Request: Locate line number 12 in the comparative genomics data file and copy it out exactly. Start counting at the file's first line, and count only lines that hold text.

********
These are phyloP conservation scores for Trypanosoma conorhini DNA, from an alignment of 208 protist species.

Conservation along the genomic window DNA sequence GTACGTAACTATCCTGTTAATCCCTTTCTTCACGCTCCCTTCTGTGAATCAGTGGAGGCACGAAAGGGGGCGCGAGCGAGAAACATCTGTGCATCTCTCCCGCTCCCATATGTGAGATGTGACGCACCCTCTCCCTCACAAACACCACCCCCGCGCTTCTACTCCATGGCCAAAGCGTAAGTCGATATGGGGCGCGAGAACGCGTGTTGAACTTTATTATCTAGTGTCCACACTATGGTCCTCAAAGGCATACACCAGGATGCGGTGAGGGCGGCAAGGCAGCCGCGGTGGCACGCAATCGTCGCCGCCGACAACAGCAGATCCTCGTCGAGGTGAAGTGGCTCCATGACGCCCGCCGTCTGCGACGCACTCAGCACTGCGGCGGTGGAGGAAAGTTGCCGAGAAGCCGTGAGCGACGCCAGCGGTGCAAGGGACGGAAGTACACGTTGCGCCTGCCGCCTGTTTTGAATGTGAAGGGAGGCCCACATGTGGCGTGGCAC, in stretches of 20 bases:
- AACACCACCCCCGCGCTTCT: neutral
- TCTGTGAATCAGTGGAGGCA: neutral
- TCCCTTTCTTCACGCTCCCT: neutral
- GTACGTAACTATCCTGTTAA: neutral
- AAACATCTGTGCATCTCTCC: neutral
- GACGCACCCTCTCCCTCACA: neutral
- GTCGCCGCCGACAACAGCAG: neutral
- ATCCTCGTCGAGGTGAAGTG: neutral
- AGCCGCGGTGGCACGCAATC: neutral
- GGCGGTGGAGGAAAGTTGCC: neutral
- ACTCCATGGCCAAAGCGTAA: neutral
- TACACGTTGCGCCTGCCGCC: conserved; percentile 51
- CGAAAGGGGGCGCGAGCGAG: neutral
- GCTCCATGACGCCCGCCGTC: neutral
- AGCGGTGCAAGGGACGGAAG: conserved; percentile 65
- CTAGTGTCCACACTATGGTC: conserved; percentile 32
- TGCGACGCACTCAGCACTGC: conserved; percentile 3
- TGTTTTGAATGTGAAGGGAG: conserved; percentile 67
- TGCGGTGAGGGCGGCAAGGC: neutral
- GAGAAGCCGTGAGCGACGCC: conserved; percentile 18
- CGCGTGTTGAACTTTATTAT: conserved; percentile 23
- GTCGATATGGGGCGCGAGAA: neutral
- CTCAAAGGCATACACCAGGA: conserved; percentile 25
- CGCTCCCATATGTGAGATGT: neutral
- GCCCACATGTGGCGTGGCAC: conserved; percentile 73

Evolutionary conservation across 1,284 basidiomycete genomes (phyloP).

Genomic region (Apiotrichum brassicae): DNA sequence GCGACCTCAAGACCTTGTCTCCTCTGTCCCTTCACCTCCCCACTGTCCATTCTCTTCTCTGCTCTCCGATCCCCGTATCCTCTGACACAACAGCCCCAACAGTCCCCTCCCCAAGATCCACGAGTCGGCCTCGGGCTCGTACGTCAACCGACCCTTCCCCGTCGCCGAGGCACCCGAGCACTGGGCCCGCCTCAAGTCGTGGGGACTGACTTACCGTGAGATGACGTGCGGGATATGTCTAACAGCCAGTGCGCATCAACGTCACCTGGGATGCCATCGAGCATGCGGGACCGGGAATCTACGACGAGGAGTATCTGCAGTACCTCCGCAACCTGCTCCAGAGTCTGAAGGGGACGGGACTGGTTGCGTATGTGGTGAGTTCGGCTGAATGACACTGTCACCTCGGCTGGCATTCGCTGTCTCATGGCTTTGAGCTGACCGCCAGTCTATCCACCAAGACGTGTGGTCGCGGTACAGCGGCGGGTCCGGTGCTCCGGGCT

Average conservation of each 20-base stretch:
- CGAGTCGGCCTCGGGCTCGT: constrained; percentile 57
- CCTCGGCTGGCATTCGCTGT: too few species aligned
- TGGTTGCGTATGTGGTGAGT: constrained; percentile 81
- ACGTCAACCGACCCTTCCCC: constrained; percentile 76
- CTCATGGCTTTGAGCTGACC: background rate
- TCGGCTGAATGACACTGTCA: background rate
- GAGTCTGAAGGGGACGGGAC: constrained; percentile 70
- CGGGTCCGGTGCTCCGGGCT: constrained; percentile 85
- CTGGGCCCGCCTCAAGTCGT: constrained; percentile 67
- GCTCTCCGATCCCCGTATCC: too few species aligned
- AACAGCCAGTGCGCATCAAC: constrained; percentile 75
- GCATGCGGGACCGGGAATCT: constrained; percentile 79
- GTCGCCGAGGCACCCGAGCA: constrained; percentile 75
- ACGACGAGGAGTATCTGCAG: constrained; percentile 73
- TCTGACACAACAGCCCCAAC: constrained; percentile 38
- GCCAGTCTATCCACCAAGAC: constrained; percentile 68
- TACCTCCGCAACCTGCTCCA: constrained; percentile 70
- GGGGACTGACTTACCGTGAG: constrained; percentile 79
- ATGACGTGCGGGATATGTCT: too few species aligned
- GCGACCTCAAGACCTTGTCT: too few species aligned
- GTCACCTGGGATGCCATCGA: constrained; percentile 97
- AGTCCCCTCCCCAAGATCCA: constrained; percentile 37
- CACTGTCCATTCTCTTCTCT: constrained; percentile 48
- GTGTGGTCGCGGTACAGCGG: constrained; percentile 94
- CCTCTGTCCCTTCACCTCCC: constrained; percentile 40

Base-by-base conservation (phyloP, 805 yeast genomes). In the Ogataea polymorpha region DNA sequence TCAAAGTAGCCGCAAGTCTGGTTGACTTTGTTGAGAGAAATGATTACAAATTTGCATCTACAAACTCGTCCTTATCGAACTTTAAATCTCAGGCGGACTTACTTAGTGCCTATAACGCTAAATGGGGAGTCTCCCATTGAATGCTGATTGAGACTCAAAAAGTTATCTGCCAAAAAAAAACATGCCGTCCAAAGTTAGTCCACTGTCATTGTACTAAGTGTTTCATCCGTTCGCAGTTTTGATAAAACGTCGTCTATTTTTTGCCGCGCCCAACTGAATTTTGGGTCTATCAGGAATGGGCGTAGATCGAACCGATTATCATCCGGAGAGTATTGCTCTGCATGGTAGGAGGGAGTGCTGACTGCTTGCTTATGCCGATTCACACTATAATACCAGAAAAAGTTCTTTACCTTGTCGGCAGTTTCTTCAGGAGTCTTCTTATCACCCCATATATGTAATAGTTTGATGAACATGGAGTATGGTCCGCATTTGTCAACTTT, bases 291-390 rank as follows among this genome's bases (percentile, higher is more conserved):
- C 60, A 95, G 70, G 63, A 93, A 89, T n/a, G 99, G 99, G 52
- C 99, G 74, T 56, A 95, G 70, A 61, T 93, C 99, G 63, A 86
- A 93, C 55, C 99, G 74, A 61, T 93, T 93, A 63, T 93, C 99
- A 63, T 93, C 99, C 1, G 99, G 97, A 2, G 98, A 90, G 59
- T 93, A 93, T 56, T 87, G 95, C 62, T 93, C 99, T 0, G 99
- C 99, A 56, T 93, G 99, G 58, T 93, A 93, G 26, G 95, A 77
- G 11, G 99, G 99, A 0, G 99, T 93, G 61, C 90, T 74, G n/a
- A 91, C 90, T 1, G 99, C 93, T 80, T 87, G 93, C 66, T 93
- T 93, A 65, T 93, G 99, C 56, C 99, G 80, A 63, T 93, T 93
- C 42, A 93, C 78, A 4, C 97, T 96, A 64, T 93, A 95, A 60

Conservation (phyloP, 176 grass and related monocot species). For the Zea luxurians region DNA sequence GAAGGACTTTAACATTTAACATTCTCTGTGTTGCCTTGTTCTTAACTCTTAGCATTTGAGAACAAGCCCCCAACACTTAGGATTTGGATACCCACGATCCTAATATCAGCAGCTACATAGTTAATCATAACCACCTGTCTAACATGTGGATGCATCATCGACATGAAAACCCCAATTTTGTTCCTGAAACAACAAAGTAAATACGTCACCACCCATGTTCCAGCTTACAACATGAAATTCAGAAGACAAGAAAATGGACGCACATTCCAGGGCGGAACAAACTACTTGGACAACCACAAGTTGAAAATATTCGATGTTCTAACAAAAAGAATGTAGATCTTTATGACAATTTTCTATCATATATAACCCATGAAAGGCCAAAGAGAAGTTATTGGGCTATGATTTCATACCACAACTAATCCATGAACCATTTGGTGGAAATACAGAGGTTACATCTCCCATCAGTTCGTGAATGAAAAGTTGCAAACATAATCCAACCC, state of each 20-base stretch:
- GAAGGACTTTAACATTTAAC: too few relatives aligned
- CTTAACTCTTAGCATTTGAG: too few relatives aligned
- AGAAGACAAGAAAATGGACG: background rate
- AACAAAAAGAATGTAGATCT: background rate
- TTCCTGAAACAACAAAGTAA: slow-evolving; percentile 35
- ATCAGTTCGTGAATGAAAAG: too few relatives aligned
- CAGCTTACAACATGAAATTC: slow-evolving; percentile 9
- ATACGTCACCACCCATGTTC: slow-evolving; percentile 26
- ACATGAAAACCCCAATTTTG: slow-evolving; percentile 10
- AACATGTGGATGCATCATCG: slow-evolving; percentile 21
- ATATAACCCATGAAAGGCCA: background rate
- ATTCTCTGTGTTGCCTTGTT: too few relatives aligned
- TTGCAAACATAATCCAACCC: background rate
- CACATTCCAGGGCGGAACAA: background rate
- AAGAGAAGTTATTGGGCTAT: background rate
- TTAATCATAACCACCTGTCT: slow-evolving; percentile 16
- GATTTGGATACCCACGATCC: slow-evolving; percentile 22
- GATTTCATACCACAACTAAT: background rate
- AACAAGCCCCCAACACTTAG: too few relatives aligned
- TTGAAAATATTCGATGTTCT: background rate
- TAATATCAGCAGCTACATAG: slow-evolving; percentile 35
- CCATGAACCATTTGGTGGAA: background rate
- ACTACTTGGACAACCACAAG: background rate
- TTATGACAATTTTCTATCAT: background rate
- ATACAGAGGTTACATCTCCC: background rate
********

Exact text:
- GGCGGTGGAGGAAAGTTGCC: neutral